It’s always a nervous moment when, as a scientist, you discover that a documentary has been made on one of your favourite topics. Science journalism is rather hit and miss. So it was when the Australian Broadcasting Corporation (ABC), our public TV network, aired a documentary about the fine-tuning of the universe for intelligent life as part of their Catalyst science series. (I’ve mentioned my fine-tuning review paper enough, haven’t I?).
The program can be watched on ABC iView. (International readers – does this work for you?). It was hosted by Dr Graham Phillips, who has a PhD in Astrophysics. The preview I saw last week was promising. All the right people’s heads were appearing – Sean Carroll, Brian Greene, Paul Davies, Leonard Susskind, Lawrence Krauss, Charley Lineweaver. John Wheeler even got a mention.
Overall – surprisingly OK. They got the basic science of fine-tuning correct. Phillips summarises fine-tuning as:
When scientists look far into the heavens or deeply down into the forces of nature, they see something deeply mysterious. If some of the laws that govern our cosmos were only slightly different, intelligent life simply couldn’t exist. It appears that the universe has been fine-tuned so that intelligent beings like you and me could be here.
Not bad, though I’m not sure why it needed to be accompanied by such ominous music. There is a possibility for misunderstanding, however. Fine-tuning is a technical term in physics that roughly means extreme sensitivity of some “output” to the “input”. For example, if some theory requires an unexplained coincidence between two free parameters, then the “fine-tuning” of the theory required to explain the data counts against that theory. “Fine-tuned” does not mean “chosen by an intelligent being” or “designed”. It’s a metaphor.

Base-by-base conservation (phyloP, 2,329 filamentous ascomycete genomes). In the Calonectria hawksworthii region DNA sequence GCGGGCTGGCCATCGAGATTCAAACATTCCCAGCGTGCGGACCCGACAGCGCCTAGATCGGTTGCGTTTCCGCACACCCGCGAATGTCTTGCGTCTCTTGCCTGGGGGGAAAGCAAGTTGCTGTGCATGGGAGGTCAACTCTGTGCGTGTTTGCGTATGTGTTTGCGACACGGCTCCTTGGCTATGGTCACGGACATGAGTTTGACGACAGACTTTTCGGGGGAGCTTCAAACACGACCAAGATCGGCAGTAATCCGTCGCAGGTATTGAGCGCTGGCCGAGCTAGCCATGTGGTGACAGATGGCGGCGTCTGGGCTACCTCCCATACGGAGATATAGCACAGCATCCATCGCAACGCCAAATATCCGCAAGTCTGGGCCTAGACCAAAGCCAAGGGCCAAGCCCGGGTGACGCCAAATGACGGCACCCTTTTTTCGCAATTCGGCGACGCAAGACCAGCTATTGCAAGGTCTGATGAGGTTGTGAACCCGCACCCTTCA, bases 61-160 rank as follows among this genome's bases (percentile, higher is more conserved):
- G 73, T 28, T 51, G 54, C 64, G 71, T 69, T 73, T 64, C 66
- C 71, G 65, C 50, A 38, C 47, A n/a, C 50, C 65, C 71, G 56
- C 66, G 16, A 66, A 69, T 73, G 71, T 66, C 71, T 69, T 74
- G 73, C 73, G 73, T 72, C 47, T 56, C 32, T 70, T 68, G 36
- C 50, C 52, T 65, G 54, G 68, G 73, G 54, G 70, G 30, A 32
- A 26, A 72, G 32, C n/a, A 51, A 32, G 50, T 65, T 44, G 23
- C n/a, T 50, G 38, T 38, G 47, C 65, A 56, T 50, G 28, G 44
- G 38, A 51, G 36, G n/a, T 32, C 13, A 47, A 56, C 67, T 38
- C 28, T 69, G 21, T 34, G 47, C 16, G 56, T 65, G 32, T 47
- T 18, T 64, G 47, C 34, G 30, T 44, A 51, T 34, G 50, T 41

Ten minutes in, the only actual case of fine-tuning that had been mentioned was the existence of inhomogeneities in the early universe. Sean Carroll:
If the big bang had been completely smooth, it would just stay completely smooth and the history of the universe would be very, very boring. It would just get more and more dilute but you would never make stars, you would never make galaxies or clusters of galaxies. So the potential for interesting complex creatures like you and me would be there, but it would never actually come to pass. So we’re very glad that there was at least some fluctuation in the early universe.
Paul Davies then discussed the fact that there not only need to be such fluctuations, but they need to be not-too-big and not-too-small. Here’s the scientific paper, if you’re interested.
The documentary also has a cogent discussion of the cosmological constant problem – the “mother of all fine-tunings” – and the fine-tuning of the Higgs field, which is related to the hierarchy problem. Unfortunately, Phillips calls it “The God Particle” because “it gives substance to all nature’s other particles”. Groan.
Once we move beyond the science of fine-tuning, however, things get a bit more sketchy.
Leonard Susskind opens the section on the multiverse by stating that the multiverse is, in his opinion, the only explanation available for the fine-tuning of the universe for intelligent life. At this point, both the defence and the prosecution could have done more.
Possibilities are cheap. Sean Carroll appears on screen to say “Aliens could have created our universe” and then is cut off. We are told that if we just suppose there is a multiverse, the problems of fine-tuning are solved. This isn’t the full story on two counts – the multiverse isn’t a mere possibility, and it doesn’t automatically solve the fine-tuning problem. (more…)